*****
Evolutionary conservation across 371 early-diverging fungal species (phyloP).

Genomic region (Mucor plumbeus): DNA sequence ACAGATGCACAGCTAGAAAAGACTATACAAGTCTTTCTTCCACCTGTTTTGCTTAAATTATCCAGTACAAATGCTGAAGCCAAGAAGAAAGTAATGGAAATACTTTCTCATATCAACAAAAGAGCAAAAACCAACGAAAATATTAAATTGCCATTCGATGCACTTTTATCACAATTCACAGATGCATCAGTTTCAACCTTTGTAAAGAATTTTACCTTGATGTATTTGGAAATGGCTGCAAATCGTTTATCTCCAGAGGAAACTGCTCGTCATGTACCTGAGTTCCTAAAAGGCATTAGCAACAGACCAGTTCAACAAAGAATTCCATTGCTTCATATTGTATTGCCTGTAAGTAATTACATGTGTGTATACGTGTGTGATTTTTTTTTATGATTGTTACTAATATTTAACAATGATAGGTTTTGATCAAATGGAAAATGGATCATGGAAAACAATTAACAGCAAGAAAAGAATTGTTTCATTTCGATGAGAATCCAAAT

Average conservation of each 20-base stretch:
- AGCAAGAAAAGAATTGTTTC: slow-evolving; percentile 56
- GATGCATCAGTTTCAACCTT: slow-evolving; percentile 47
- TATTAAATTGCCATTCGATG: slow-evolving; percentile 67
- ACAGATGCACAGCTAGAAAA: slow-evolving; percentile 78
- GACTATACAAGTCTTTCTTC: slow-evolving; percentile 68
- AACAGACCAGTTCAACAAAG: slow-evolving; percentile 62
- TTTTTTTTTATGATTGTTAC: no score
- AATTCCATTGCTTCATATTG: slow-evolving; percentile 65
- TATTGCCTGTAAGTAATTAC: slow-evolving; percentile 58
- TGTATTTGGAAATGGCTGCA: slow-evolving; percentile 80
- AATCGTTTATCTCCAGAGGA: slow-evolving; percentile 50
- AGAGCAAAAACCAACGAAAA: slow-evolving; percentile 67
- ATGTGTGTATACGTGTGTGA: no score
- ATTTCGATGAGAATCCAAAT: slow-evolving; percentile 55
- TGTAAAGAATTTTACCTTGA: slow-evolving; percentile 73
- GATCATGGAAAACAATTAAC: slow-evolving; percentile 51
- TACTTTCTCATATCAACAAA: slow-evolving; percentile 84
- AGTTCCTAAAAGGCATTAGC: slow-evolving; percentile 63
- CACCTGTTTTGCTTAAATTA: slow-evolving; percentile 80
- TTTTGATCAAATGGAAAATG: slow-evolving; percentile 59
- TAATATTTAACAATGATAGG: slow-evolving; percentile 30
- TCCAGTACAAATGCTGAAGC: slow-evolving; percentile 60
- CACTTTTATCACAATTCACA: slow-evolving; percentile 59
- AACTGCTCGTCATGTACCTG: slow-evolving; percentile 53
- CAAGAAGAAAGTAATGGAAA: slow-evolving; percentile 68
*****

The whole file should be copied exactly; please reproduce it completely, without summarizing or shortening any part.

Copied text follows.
Evolutionary conservation across 371 early-diverging fungal species (phyloP).

Genomic region (Mucor plumbeus): DNA sequence ACAGATGCACAGCTAGAAAAGACTATACAAGTCTTTCTTCCACCTGTTTTGCTTAAATTATCCAGTACAAATGCTGAAGCCAAGAAGAAAGTAATGGAAATACTTTCTCATATCAACAAAAGAGCAAAAACCAACGAAAATATTAAATTGCCATTCGATGCACTTTTATCACAATTCACAGATGCATCAGTTTCAACCTTTGTAAAGAATTTTACCTTGATGTATTTGGAAATGGCTGCAAATCGTTTATCTCCAGAGGAAACTGCTCGTCATGTACCTGAGTTCCTAAAAGGCATTAGCAACAGACCAGTTCAACAAAGAATTCCATTGCTTCATATTGTATTGCCTGTAAGTAATTACATGTGTGTATACGTGTGTGATTTTTTTTTATGATTGTTACTAATATTTAACAATGATAGGTTTTGATCAAATGGAAAATGGATCATGGAAAACAATTAACAGCAAGAAAAGAATTGTTTCATTTCGATGAGAATCCAAAT

Average conservation of each 20-base stretch:
- AGCAAGAAAAGAATTGTTTC: slow-evolving; percentile 56
- GATGCATCAGTTTCAACCTT: slow-evolving; percentile 47
- TATTAAATTGCCATTCGATG: slow-evolving; percentile 67
- ACAGATGCACAGCTAGAAAA: slow-evolving; percentile 78
- GACTATACAAGTCTTTCTTC: slow-evolving; percentile 68
- AACAGACCAGTTCAACAAAG: slow-evolving; percentile 62
- TTTTTTTTTATGATTGTTAC: no score
- AATTCCATTGCTTCATATTG: slow-evolving; percentile 65
- TATTGCCTGTAAGTAATTAC: slow-evolving; percentile 58
- TGTATTTGGAAATGGCTGCA: slow-evolving; percentile 80
- AATCGTTTATCTCCAGAGGA: slow-evolving; percentile 50
- AGAGCAAAAACCAACGAAAA: slow-evolving; percentile 67
- ATGTGTGTATACGTGTGTGA: no score
- ATTTCGATGAGAATCCAAAT: slow-evolving; percentile 55
- TGTAAAGAATTTTACCTTGA: slow-evolving; percentile 73
- GATCATGGAAAACAATTAAC: slow-evolving; percentile 51
- TACTTTCTCATATCAACAAA: slow-evolving; percentile 84
- AGTTCCTAAAAGGCATTAGC: slow-evolving; percentile 63
- CACCTGTTTTGCTTAAATTA: slow-evolving; percentile 80
- TTTTGATCAAATGGAAAATG: slow-evolving; percentile 59
- TAATATTTAACAATGATAGG: slow-evolving; percentile 30
- TCCAGTACAAATGCTGAAGC: slow-evolving; percentile 60
- CACTTTTATCACAATTCACA: slow-evolving; percentile 59
- AACTGCTCGTCATGTACCTG: slow-evolving; percentile 53
- CAAGAAGAAAGTAATGGAAA: slow-evolving; percentile 68